1. Computers
  2. Display Drivers
  3. Graphics Cards
  4. Memory
  5. Motherboards
  6. Processors
  7. Software
  8. Storage
  9. Operating Systems


Facebook RSS Twitter Twitter Google Plus


Phoronix Test Suite

OpenBenchmarking.org

XGI Linux Support Takes A Final Blow

Hardware

Published on 15 July 2008 06:37 PM EDT
Written by Michael Larabel in Hardware
2 Comments

Back before ATI had acquired Macrosynergy from XGI, XGI Technology had a semi-hopeful future of producing low-to-mid-range graphics cards and presenting consumers with an additional choice. Their binary Linux drivers had sucked, and that's putting it in nice words. XGI's Linux driver for earlier AGP-based Volari GPUs was limited to Linux 2.4 kernel support, was late in supporting versions of X.Org, and it was just a complete mess. However, as we had exclusively shared, XGI was considering an open-source driver (this was back in 2005, long before ATI started their open-source strategy and prior to Intel providing GPU documentation).

XGI never ended up shipping their discrete PCI Express graphics cards, and with that hope was lost in XGI Technology becoming an interesting open-source company. XGI is still in business, but they just focus on server IGP chipsets and other embedded solutions.

About a year ago, we were greeted with news that open-source Linux support for XGI graphics weren't completely dead. Ian Romanick, an X developer who was working for IBM at the time, had written XG40 DRM support for the the Volari V3EX, V3XT, V5, and V8 graphics cards. In August of 2007 prior to the release of X.Org 7.3, Ian released the XGI 1.5.0 open-source X driver. It was then revealed that IBM was funding this open-source XGI work as they were shipping an XGI XP10 graphics processor in a PowerPC server.

Since then, we haven't heard anything about XGI Volari improvements for Linux nor have we seen any code commits to the driver's development tree. Today though we have found out that Ian Romanick has left IBM. When leaving IBM, he had returned his hardware and unpublished documentation back to the original sources. With that said, it looks like the final chapter has been written in the XGI Linux book.

The good news though is that Ian Romanick has joined Intel. Ian will be serving as the "OpenGL guru" for Intel's Open-Source Technology Center (OTC) where he'll be working on improving their OpenGL support. Ian will be addressing OpenGL issues, working to get the GLX protocol working for buffer objects, and he'll also be responsible for improving the performance of Mesa and their drivers on multi-core processors (read: SMP driver optimizations and Mesa performance improvements in time for Intel's Larrabee discrete GPU).

About The Author
Michael Larabel is the principal author of Phoronix.com and founded the web-site in 2004 with a focus on enriching the Linux hardware experience and being the largest web-site devoted to Linux hardware reviews, particularly for products relevant to Linux gamers and enthusiasts but also commonly reviewing servers/workstations and embedded Linux devices. Michael has written more than 10,000 articles covering the state of Linux hardware support, Linux performance, graphics hardware drivers, and other topics. Michael is also the lead developer of the Phoronix Test Suite, Phoromatic, and OpenBenchmarking.org automated testing software. He can be followed via and or contacted via .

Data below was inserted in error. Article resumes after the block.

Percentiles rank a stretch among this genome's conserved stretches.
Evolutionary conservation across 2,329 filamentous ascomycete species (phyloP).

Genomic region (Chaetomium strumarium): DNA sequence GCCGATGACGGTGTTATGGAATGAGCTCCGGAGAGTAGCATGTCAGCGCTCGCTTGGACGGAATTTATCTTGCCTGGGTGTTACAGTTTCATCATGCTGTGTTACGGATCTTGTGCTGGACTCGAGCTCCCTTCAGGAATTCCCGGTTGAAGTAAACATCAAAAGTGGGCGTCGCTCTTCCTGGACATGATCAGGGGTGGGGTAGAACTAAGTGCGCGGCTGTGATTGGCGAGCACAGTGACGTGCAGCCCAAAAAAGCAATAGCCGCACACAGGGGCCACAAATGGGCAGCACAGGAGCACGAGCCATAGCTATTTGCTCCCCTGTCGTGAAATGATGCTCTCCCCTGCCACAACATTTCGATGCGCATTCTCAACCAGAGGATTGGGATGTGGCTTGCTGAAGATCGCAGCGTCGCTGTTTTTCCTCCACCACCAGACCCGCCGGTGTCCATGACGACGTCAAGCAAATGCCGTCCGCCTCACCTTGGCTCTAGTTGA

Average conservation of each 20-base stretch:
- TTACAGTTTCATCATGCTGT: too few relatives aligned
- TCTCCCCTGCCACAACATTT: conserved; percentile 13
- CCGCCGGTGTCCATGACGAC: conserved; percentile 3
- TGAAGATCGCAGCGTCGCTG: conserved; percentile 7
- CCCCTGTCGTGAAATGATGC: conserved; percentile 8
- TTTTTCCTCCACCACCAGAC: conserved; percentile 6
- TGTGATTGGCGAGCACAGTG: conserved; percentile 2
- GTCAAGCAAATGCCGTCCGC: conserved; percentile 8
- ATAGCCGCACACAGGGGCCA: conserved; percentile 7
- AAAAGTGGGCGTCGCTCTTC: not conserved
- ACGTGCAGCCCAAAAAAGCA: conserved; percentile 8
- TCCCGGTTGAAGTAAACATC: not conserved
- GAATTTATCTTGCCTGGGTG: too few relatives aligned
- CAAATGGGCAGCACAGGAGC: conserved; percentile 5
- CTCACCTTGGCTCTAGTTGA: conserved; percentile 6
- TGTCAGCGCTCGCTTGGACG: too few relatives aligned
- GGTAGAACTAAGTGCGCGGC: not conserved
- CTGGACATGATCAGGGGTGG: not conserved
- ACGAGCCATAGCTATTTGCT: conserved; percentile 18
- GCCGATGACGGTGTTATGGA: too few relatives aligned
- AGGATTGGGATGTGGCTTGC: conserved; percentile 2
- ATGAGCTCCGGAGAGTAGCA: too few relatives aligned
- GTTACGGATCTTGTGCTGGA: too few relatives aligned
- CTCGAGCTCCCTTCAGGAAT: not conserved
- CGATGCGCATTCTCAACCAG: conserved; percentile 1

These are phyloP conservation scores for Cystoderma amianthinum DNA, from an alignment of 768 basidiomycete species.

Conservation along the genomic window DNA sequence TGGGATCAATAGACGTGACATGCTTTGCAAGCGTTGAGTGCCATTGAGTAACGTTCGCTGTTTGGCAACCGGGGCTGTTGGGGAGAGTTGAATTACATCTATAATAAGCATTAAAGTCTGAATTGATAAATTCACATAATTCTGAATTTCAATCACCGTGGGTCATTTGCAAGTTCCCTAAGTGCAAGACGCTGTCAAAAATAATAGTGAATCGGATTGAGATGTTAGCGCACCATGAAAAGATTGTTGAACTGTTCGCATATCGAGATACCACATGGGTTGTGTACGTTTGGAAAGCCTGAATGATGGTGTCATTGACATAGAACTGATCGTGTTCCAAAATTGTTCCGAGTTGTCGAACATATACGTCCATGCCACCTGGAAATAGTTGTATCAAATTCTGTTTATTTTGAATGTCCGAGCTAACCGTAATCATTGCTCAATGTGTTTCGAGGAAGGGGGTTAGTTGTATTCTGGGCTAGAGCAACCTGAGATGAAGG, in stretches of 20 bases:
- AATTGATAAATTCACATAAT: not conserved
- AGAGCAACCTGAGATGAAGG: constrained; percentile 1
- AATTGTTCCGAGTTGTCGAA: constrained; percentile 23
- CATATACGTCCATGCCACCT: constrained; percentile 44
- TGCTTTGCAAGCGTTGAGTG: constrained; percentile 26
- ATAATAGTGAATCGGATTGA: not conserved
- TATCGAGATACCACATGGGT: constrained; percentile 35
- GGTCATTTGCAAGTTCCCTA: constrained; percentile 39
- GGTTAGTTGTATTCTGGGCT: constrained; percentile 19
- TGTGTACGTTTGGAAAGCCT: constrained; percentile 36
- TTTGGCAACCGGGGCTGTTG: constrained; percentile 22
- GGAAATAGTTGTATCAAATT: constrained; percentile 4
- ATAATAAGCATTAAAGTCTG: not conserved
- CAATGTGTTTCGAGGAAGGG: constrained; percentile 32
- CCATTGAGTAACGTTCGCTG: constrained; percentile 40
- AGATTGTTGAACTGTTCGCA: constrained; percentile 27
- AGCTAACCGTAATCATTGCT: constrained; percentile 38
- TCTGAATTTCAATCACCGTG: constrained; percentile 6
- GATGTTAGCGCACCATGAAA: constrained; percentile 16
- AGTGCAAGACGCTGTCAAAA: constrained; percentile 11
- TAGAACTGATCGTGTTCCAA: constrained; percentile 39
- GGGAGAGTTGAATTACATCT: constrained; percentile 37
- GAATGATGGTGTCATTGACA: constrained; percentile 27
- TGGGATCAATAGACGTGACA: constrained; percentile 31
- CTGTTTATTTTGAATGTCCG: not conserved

Latest Linux Hardware Reviews
  1. Intel Launches The Core i7 5960X, Mighty Powerful Haswell-E CPUs
  2. AMD Radeon R9 290: Gallium3D vs. Catalyst Drivers
  3. AMD Radeon R9 290 Open-Source Driver Works, But Has A Ways To Go
  4. Trying The Configurable 45 Watt TDP With AMD's A10-7800 / A6-7400K
Latest Linux Articles
  1. How Intel Graphics On Linux Compare To Open-Source AMD/NVIDIA Drivers
  2. The Fastest NVIDIA GPUs For Open-Source Nouveau With Steam Linux Gaming
  3. Testing For The Latest Linux Kernel Power Regression
  4. The Most Energy Efficient Radeon GPU For AMD Linux Gaming
Latest Linux News
  1. AMD, Wine & Valve Dominated August For Linux Users
  2. Linux 3.17-rc3 Kernel Released Back On Schedule
  3. Lennart Poettering Talks Up His New Linux Vision That Involves Btrfs
  4. Mesa 10.3 RC2 Arrives Via Its New Release Manager
  5. Ubuntu 14.10's Lack Of X.Org Server 1.16 Gets Blamed On AMD
  6. MSI Motherboard BIOS Updating Remains A Pain For Linux Users
  7. See How Your Linux System Performs Against The Latest Intel/AMD CPUs
  8. AMD Steppe Eagle Flys To Coreboot
  9. Intel Beignet Is Working Out Surprisingly Well For OpenCL On Linux
  10. Coreboot Adds Lenovo X220 With Native Sandy Bridge Support
Latest Forum Discussions
  1. Is laptop with Intel CPU and AMD dGPU worth buying considering especially AMD Enduro?
  2. SSD seems slow
  3. Btrfs Gets Talked Up, Googler Encourages You To Try Btrfs
  4. Radeon HD5670 and Ubuntu 14.04
  5. AMD Releases UVD Video Decode Support For R600 GPUs
  6. Updated graphics drivers for Ubuntu 12.04 Precise LTS
  7. Catalyst 14.201.1008
  8. It's Now Possible To Play Netflix Natively On Linux Without Wine Plug-Ins